I am a body of light / let this be my cocoon
Sometimes I want and sometimes I need and sometimes all I can do is smolder. I once wrote a poem (and it later became the first I’d ever perform) called “Waiting for Exposition“:
It’s like watching fireworks being / launched into the sky / on the Fourth of July. / I know well enough to expect / explosions // … // I know I’m no firework / no explosive / no lightshow / yet I still feel the fuse / burning down my crown like kundalini / I can feel the altitudes fall around me / as I soar higher from this drug that / sane people call oxygen and / psychiatrists call life.
If it’s possible to overdose on life without dying, I’ve done it. I think of this poem every Independence Day, think of this stormy silence, this smoldering, this slow burn that isn’t dying but isn’t living, this same soft inferno that’s been warming me for months.
I’ve been doing what I can, to fend off this depression, taken pills and talked to people and shared and listened and played an active part in training my mind to think better, brighter, happier thoughts. And to a distance it’s worked, is working, but I’m still caught in the fumes of these flames, these fires licking at my shins and petting my fur-worn body.
Sometimes I think we’re led to believe depression is water. That sadness of any sort is the product of rain and hazy fog and the leaky faucet as painful as water torture as it lassoes your dreams and keeps you from any sound sleep. It’s an easy connotation: the sun shall rise, represents hope and happiness, and rain blocks it all out. Ergo sadness.
Except rain is rejuvenation, healing touch and cathartic tears and morning dew catching the sun just so. The ocean roars in its mastery, it’s mystery; even an indoor swimming pool cups its cold hands around you and holds you up, try as you might to sink, to drown.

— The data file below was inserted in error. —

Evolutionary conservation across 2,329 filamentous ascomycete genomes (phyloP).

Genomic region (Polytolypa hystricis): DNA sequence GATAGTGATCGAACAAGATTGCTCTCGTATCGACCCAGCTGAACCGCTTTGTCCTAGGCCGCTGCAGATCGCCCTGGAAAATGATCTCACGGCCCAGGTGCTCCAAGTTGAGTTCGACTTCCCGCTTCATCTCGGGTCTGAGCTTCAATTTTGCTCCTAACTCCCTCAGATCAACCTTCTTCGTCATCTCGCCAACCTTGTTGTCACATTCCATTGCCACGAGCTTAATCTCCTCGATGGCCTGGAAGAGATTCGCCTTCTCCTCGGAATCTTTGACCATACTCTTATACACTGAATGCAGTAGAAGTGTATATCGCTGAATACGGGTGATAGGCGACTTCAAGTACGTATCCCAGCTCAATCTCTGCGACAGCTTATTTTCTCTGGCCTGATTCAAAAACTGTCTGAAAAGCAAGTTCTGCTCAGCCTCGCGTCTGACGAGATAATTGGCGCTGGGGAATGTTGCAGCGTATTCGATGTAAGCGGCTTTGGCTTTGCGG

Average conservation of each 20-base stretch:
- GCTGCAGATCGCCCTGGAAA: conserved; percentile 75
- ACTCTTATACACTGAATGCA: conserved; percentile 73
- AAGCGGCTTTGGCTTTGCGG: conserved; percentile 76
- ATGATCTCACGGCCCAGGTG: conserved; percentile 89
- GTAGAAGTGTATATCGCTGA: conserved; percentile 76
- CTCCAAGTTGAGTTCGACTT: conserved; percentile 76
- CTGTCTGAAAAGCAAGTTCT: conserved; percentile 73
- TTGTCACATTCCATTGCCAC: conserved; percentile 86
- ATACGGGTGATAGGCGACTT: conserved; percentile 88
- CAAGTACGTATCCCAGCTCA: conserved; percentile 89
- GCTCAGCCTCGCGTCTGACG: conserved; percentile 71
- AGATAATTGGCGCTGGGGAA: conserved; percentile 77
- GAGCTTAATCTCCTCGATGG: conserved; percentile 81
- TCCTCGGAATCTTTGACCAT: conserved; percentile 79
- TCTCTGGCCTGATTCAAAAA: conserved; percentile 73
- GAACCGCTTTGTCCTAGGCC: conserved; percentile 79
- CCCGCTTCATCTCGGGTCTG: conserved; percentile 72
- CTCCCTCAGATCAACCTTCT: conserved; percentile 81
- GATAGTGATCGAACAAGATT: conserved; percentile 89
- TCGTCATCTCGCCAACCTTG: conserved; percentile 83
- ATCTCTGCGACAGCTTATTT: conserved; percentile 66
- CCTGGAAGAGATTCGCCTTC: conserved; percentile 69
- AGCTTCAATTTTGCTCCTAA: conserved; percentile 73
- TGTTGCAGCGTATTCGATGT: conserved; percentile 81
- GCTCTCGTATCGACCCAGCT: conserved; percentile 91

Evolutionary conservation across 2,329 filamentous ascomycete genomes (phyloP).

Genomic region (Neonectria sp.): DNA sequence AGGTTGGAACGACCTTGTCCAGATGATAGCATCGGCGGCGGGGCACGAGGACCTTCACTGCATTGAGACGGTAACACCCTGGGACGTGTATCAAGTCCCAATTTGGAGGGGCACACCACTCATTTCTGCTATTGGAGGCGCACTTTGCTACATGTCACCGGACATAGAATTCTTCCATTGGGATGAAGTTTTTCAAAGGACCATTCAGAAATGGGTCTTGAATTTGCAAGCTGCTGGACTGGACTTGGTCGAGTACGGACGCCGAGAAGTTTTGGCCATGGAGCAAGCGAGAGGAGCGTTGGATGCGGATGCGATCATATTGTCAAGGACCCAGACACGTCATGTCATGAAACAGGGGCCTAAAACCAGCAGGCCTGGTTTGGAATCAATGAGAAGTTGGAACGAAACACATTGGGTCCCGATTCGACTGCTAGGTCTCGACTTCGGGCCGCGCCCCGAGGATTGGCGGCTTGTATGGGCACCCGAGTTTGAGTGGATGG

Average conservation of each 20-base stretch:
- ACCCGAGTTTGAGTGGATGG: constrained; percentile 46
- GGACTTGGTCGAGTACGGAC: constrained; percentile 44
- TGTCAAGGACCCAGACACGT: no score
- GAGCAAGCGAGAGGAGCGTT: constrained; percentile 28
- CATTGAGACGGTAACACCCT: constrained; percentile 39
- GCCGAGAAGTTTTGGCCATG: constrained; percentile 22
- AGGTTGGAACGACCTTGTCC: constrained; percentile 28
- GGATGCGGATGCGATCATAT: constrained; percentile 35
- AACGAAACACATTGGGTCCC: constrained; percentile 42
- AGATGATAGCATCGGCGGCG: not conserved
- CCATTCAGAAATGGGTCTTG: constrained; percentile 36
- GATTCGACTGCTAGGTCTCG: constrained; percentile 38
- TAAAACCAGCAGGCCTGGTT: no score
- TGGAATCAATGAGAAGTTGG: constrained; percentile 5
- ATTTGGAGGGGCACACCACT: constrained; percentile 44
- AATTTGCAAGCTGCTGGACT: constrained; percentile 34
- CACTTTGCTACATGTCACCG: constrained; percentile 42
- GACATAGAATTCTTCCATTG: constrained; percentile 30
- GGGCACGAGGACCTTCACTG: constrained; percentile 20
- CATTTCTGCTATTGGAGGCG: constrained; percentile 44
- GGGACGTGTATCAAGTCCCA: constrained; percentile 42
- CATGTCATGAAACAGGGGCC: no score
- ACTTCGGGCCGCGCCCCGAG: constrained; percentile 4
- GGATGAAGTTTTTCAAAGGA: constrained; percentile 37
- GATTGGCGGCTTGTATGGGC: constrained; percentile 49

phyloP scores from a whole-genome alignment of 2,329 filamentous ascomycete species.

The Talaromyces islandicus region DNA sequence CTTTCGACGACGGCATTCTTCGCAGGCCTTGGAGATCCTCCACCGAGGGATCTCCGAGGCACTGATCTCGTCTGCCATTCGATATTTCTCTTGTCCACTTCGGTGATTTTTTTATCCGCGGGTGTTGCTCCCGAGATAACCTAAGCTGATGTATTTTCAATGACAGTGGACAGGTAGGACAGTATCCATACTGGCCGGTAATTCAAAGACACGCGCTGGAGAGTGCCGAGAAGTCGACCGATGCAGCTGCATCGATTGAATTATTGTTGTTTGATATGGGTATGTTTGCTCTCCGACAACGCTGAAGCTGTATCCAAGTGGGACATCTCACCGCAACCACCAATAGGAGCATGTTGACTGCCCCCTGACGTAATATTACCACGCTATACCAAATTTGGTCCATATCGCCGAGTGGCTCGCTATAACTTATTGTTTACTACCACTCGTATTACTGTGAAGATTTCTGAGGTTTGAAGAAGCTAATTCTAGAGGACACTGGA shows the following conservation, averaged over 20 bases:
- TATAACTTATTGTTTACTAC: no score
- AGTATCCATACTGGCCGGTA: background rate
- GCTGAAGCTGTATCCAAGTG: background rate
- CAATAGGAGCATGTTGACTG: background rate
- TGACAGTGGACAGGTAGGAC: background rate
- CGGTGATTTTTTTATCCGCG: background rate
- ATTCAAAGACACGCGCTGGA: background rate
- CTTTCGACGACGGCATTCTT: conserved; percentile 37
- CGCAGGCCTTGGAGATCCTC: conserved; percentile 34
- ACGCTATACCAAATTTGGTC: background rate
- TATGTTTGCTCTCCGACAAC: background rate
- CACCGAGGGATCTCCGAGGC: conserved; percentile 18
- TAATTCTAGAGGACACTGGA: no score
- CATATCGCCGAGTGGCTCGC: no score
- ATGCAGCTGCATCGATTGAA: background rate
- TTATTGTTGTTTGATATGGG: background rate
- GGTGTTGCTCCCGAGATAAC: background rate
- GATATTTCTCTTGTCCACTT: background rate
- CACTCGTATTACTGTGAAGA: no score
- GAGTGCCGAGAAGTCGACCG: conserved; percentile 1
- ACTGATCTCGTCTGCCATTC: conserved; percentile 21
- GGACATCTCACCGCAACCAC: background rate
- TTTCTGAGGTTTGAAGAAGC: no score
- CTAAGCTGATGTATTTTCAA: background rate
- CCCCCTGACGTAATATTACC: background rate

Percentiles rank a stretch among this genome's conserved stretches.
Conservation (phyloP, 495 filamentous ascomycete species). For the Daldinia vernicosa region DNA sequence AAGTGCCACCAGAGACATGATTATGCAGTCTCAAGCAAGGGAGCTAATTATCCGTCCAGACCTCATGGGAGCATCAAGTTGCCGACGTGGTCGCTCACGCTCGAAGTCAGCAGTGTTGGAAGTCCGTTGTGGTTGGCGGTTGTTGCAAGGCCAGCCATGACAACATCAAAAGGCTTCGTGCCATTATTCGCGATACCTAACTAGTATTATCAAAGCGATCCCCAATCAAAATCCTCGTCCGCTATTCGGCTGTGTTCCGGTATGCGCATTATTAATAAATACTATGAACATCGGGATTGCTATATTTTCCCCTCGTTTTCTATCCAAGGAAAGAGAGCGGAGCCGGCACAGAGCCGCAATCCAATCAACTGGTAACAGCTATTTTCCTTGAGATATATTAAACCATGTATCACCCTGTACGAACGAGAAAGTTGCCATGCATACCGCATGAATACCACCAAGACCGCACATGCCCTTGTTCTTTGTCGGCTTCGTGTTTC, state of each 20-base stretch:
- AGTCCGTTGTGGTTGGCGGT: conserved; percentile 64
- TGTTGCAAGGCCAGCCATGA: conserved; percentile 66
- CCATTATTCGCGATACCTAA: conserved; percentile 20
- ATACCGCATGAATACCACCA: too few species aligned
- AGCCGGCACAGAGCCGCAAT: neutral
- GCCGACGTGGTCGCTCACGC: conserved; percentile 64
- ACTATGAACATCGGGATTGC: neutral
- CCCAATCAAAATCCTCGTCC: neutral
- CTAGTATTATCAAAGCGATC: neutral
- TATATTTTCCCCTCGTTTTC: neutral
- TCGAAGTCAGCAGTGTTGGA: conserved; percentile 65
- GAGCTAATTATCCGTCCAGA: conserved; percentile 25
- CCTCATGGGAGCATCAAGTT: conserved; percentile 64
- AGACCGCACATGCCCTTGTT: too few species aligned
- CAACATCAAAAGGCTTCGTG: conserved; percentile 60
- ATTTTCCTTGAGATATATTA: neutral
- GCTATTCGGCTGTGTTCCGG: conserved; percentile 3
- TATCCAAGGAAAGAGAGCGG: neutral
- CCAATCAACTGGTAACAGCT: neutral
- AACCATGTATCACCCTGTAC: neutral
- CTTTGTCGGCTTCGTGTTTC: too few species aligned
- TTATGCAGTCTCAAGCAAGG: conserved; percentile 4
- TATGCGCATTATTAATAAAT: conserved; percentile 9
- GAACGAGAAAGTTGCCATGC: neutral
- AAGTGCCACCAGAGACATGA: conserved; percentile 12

Nor is depression the heated fury of passion, the driving forges of creation, that lightning spark of neurons in the brain, that simmering gunpowder blasting rockets into glorious light displays.
Depression isn’t the unlaid earth, standing against the storm, patient strength biding its time, wherewithal and determination. Neither does it seem a spring wind bringing pollen and spasms of love-strewn breaths, a storm wind belting the majesty of the rain and lightning as if they were mere children’s toys, nor a gentle breeze caressing your face in the morning light, reminiscent of sleep, yearning for a greater dawn.
Depression is none of these things.
These things are manifestations of vitality. Everything depression is not.
Suddenly, in the midst of all my elements (my longest stories, eldest of my inner myths, bleeding through), I’ve become the dank puddle festering with mosquitoes, the choking wind that leaves dents of ice pockmarked in our faces and blistering sores on our hands, the infertile earth unable to bring forth new boughs, and smoldering, spent coals.